The waste stream of obsolete electrical and electronic equipment grows exponentially annually, creating a worldwide pollution problem. E-wastes contain potential contaminants that are distinct from other forms of wastes; there is a paucity of information on their long-term impact and management strategy. This project aims to bring together global expertise to a) examine current research on the chemical nature of e-waste and its global distribution; b) evaluate its environmental and health impact of e-waste and related risk management tools and models; c) identify short-comings in present regulations and management strategies as well as future challenges; and d) develop a set of specific recommendations for management approaches that are science-based and globally informed.
E-waste presented a global waste management challenge due to the rapid obsolesce of the technologies; the United Nation Environmental Programme (UNEP) estimated in 2012 that 20-50 million tons of e-waste is generated worldwide, which is more than 5% of the total municipal solid waste stream (UNEP 2011). The nature of the e-wastes is relatively distinctly from municipal waste. For examples: polychlorinated biphenyls (PCBs) in electrical equipment such as capacitors and transformers manufactured before 1976; chlorofluorocarbons, hydrochlorofluorocarbons and hyddrocarbons in refrigerators, mercury containing components in thermostats, position sensors relays and switches; heavy metals from wires and circuit boards; lead and phosphor in cathode ray tubes in computers monitors and televisions; and flame-retardant components such as polybrominated diphenyl ethers (PBDPEs) in plastics and tetrabromo-bisphenol A (TBBA) in printed circuit boards are the major sources of pollution and can lead to potential environmental and human exposure during their recycling and disposal.
Accurate information on the flow of e-waste is difficult to obtain but it was estimated that 80% of all e-waste in developed countries is being exported for recycling in developing countries (Hick et al., 2005) and illegal disposal of e-waste is prevalent in Africa (Lubick, 2012). There is a lack of regulation in the disposal of e-waste in developing countries and the problem is exasperated by the shortage of appropriate technologies to process these waste safely. Many of the e-wastes are dismantled at waste facilities or scrap yards that offer little protection environmental and health protection.
Information on the generation, disposal and flow of e-waste is important in the planning of effective management strategy. The objectives of the propose project are three-fold:
a) Provide a state of the art critical review of the current knowledge and understanding of the impact of e-wastes on the environment and health and the risks associated with them – it will address the problems of detection, identification and behaviour/transformation in different environmental compartments; generate a classification of the e-waste according to their chemical composition, source, the amount produced per year and potential environment impact;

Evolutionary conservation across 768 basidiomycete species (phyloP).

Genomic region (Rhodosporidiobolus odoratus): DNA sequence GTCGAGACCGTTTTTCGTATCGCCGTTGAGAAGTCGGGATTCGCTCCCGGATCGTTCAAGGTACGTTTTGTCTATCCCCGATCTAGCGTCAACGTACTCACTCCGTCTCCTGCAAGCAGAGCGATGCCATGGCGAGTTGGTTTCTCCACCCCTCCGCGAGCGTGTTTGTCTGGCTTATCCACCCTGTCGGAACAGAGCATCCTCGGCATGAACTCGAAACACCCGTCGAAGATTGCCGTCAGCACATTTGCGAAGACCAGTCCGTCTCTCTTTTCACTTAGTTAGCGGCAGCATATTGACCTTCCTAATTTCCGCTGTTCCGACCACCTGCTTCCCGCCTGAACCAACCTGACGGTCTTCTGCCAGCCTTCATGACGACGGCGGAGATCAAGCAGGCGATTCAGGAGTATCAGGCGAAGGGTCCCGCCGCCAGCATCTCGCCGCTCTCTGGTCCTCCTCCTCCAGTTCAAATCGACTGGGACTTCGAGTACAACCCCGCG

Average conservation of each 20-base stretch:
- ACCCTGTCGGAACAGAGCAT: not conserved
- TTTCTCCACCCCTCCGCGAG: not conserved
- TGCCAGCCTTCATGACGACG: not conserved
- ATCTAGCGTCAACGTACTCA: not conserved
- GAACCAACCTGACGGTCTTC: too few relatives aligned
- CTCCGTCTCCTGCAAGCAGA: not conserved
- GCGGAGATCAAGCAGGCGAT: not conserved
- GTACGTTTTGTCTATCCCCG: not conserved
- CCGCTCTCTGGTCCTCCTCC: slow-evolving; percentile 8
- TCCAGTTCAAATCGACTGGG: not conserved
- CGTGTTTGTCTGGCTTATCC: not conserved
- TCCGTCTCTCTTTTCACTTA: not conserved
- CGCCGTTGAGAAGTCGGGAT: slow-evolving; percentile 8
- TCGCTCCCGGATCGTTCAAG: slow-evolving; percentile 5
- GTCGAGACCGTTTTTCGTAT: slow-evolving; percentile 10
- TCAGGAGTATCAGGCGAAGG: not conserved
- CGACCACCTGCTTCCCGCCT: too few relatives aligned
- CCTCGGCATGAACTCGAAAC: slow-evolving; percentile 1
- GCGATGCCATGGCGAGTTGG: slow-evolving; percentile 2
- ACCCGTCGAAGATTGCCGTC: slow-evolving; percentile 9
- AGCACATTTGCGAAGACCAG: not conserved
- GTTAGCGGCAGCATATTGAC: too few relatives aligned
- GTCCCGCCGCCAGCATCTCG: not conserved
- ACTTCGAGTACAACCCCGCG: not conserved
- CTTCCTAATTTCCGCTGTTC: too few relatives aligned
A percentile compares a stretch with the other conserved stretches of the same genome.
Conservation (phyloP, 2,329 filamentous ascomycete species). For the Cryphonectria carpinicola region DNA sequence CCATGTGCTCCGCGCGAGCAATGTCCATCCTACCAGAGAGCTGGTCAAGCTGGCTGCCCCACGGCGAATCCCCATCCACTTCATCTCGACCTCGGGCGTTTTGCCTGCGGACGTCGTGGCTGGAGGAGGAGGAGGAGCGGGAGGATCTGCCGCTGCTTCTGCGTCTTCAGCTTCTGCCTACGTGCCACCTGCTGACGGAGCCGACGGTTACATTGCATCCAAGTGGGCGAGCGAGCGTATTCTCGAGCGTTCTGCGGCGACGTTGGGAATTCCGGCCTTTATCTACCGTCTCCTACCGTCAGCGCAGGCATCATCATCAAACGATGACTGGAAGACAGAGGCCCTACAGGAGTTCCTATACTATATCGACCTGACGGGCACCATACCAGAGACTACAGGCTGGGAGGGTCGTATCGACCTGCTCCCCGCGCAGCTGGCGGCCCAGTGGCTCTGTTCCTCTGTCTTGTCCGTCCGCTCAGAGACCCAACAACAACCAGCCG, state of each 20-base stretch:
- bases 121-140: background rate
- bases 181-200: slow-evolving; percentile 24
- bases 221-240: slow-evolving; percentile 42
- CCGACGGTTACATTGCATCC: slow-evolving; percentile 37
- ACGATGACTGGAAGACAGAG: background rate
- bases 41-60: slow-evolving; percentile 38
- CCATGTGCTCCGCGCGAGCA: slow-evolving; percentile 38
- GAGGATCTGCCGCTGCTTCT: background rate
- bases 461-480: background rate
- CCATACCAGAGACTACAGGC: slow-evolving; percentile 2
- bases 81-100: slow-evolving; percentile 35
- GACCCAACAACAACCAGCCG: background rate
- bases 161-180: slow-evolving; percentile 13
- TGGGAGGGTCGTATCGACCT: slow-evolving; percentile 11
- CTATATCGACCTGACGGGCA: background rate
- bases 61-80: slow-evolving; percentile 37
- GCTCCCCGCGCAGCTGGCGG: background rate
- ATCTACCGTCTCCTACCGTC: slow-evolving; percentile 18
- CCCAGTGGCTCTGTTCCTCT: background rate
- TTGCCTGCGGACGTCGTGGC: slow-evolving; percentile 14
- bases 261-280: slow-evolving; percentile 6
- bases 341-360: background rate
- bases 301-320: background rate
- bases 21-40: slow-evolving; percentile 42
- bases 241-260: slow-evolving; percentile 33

b) Compare the regulatory and management provisions in developed and developing countries to monitor e-waste and safeguard the environment and health — it will identify current and future challenges;
c) Provide recommendations that can be imputed for a coherent management plan (including sustainable recycle and reuse of e-waste) within the complex context of socio/economic structures.
Hicks, C., Dietmar, R. & Eugster, M. 2005, “The recycling and disposal of electrical and electronic waste in China — legislative and market responses”, Environmental Impact Assessment Review, vol. 25, no. 5, pp. 459-471, https://dx.doi.org/10.1016/j.eiar.2005.04.007
Lubick, N. 2012, “Shifting mountains of electronic waste”, Environmental health perspectives, vol. 120, no. 4, pp. A148-A149. UNEP (2011) Where are WEEE in Africa. Findings from the Basel Convention E-waste Africa Programme; see https://www.basel.int (Access 12 September 2014)
An announcement of this project was published in the July 2015 issue of Chemistry International, p. 22-23, https://dx.doi.org/10.1515/ci-2015-0415
The Task group organised on 20 Sep 2015, a kick-off meeting as a satellite event of the 15th EuCheMS International Conference on Chemistry and the Environment. The conference is to take place on 20-25 Sept 2015 in Leipzig, Germany. See details at https://www.icce2015.org/se_2.html
Sep 2017 update – As part of the symposia series presented by Division VI (Chemistry and the Environment) in the IUPAC 46th World Chemistry Congress, Sao Paulo, Brazil, the task group has organised a symposium on ‘Environmental impact of emerging technologies: E-waste- an emerging global challenge’. Our panel of international speakers explored a number of issues, including: management and regulations of electronic waste in developed and developing countries, the resulting environmental and health impacts, development of a sustainable alternative electronic component and valorisation of electronic waste.
The abstracts and photos of the e-waste symposium can be access via project 2016-035-1-600.
Mar 2019 update – A manuscript entitled “A critical review on the chemical properties and ecological impacts of e-wastes” is in the final stage of preparation for submission to Pure and Applied Chemistry. This will be the first of the series of review papers to be published by the project.
Aug 2020 update – A revised manuscript entitled ‘Global occurrence, chemical properties, and ecological impacts of e-wastes (IUPAC Technical Report)’, by Purchase, D., Abbasi, G., et al. is published in Pure Appl. Chem. (AOP 19 Aug 2020); https://doi.org/10.1515/pac-2019-0502
Page last updated 28 August 2020